More than 80 of Queensland’s most esteemed researchers, business leaders and policy makers gathered at Parliament House to bring the life sciences to the forefront of discussion at LSQ’s Life Sciences Industry in Parliament event, held in partnership with Davies Collison Cave.
The event aimed to stimulate conversations with members of Parliament to help transform companies for state-wide benefit and boost global visibility of the industry, with a particular focus on three key matters:
- How Queensland can better capitalise on its thriving life sciences industry
- The investment required to keep Queensland highly competitive
- The systemic changes required to ensure the security of the industry.
Attendees heard from keynote speaker Professor Paul Young, Head of School for the School of Chemistry and Molecular Biosciences at The University of Queensland (UQ), as well as The Hon. Leeanne Enoch MP, Minister for Environment and the Great Barrier Reef, Minister for Science, and Minister for the Arts.
Professor Young articulated the importance of enhancing Australia’s fundamental therapeutic infrastructure and biotechnology SME base, with reference to UQ’s work with global specialty biotechnology company CSL to get its COVID-19 vaccine off the ground.
“While Australia will have the ability to manufacture UQ’s COVID-19 vaccine should it become a successful candidate following further clinical trials, various other candidates utilising different platforms will require investment to develop our country’s on-shore biomanufacturing infrastructure,” he said.
“As is stands, Australia lacks the fundamental therapeutic translational infrastructure and biotechnological SME base to manufacture independently on-shore. Queensland is uniquely placed to fill this gap and drive economic growth by building on existing expertise and embracing an Advanced Biomanufacturing Strategy, which will see the state lead the way in advanced biomanufacturing through this pandemic and beyond.”
The session saw Dr Peter Riddles AM moderate a panel discussion session featuring Blake Wills, Chief Executive Officer at Microba; Professor Robert Speight, Professor (Microbial Biotechnology) for the Science and Engineering Faculty at Queensland University of Technology (QUT), Vice President for the Synthetic Biology Australasia Society and Chief Investigator at the Australian Research Council Centre of Excellence for Synthetic Biology; and Jacqueline Wilson-Smith, Global Strategist at the Sustainable Innovation Company.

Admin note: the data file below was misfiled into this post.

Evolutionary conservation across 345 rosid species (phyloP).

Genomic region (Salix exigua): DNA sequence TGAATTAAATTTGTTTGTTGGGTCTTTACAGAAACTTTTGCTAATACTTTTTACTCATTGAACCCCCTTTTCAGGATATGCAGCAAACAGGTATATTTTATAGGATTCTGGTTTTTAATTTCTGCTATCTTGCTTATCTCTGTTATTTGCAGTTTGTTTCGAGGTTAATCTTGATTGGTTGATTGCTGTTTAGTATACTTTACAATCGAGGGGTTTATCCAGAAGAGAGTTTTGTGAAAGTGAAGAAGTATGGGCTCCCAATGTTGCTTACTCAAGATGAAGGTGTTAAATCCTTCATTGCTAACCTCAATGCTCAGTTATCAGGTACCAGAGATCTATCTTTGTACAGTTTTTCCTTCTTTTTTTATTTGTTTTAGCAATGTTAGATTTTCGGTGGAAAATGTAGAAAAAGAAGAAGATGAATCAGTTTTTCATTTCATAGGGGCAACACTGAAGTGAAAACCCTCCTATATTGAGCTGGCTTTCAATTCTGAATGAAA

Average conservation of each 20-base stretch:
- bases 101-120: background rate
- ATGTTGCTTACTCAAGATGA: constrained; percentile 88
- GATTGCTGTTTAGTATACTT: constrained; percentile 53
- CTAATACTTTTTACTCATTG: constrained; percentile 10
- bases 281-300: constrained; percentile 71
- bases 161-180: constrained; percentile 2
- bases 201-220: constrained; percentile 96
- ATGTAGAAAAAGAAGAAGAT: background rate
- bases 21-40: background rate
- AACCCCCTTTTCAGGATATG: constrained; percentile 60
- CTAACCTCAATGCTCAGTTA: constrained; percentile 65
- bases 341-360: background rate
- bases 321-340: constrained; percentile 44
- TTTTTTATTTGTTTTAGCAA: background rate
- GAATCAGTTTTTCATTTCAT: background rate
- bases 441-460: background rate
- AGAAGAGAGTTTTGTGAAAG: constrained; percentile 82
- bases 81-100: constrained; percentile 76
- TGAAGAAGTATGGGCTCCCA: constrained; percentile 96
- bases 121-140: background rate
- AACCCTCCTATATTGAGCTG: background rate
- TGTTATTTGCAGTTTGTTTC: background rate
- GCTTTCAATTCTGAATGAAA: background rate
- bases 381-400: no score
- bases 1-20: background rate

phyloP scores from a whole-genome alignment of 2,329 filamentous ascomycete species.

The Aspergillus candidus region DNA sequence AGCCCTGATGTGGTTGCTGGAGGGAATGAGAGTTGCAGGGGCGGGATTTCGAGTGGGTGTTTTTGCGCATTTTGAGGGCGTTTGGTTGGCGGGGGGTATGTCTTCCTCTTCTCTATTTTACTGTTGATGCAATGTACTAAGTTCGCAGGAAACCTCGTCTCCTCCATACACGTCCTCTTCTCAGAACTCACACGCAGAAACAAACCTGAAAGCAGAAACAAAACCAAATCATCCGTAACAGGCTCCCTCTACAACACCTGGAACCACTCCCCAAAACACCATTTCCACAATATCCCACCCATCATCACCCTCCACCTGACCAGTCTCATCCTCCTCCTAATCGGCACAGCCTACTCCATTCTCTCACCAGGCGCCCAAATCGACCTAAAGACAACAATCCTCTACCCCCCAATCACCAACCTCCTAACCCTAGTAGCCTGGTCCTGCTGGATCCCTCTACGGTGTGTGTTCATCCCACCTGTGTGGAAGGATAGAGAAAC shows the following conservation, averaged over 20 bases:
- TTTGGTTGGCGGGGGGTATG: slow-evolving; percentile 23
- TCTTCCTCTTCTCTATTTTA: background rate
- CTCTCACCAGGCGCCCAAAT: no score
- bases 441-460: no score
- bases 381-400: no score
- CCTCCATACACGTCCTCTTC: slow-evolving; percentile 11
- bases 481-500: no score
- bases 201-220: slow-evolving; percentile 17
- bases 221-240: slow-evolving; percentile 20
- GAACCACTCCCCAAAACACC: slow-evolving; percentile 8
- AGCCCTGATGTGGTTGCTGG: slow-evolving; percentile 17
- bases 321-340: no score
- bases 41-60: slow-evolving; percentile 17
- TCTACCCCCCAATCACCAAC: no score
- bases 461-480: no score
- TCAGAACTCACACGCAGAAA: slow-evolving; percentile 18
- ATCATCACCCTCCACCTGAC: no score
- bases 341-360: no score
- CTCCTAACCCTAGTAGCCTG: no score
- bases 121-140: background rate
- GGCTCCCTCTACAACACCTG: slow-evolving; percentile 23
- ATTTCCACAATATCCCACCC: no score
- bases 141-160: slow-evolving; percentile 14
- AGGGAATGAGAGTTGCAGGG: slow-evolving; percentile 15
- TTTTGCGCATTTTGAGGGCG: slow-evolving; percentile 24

Key themes from the panel discussion included the need to build on the work of universities across the state to see quality research translated to market, the need for investment in large-scale manufacturing plants, and the need for a change in governance structures to promote collaboration to ensure these goals can be met.
LSQ Chief Executive Officer Clare Blain said now is the time to take action in Queensland for the life sciences.
“Entering this year and the challenges faced by our country with COVID-19 drove LSQ to take a more strategic path in the face of uncertainty. That is why LSQ have brought — and will continue to bring — the best and brightest minds together under our flagship initiatives to build upon our billion-dollar industries in Queensland, and genuinely transform the state into a thriving life sciences ecosystem and hotspot for collaborative global innovation.”
For information on upcoming LSQ events, visit our events calendar.